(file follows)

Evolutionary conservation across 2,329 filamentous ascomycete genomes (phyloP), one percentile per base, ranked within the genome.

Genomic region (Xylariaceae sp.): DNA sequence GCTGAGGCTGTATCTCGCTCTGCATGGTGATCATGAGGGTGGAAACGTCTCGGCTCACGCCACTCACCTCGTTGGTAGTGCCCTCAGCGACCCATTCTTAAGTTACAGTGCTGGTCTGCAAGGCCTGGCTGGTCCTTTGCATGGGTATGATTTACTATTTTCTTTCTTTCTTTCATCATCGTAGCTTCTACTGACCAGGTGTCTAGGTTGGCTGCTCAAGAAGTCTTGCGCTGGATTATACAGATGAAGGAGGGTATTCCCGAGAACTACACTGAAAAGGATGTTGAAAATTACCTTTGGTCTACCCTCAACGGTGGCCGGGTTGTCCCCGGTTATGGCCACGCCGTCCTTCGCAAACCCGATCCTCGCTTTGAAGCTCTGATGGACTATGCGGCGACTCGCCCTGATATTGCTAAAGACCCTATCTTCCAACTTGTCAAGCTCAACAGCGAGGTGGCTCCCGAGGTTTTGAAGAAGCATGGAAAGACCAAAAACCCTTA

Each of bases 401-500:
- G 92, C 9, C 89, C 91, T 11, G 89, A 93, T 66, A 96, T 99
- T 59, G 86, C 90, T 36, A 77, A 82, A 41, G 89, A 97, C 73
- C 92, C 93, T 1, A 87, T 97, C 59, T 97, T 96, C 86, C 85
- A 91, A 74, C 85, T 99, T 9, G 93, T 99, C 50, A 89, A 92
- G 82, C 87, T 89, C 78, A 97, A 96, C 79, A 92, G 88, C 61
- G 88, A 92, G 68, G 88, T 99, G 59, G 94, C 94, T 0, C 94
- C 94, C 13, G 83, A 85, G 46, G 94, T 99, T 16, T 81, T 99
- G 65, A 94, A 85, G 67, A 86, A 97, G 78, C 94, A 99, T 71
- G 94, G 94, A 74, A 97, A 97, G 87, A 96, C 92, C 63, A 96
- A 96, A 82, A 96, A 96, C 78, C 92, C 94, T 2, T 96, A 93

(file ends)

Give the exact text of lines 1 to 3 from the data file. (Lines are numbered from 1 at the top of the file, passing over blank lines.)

Evolutionary conservation across 2,329 filamentous ascomycete genomes (phyloP), one percentile per base, ranked within the genome.

Genomic region (Xylariaceae sp.): DNA sequence GCTGAGGCTGTATCTCGCTCTGCATGGTGATCATGAGGGTGGAAACGTCTCGGCTCACGCCACTCACCTCGTTGGTAGTGCCCTCAGCGACCCATTCTTAAGTTACAGTGCTGGTCTGCAAGGCCTGGCTGGTCCTTTGCATGGGTATGATTTACTATTTTCTTTCTTTCTTTCATCATCGTAGCTTCTACTGACCAGGTGTCTAGGTTGGCTGCTCAAGAAGTCTTGCGCTGGATTATACAGATGAAGGAGGGTATTCCCGAGAACTACACTGAAAAGGATGTTGAAAATTACCTTTGGTCTACCCTCAACGGTGGCCGGGTTGTCCCCGGTTATGGCCACGCCGTCCTTCGCAAACCCGATCCTCGCTTTGAAGCTCTGATGGACTATGCGGCGACTCGCCCTGATATTGCTAAAGACCCTATCTTCCAACTTGTCAAGCTCAACAGCGAGGTGGCTCCCGAGGTTTTGAAGAAGCATGGAAAGACCAAAAACCCTTA

Each of bases 401-500: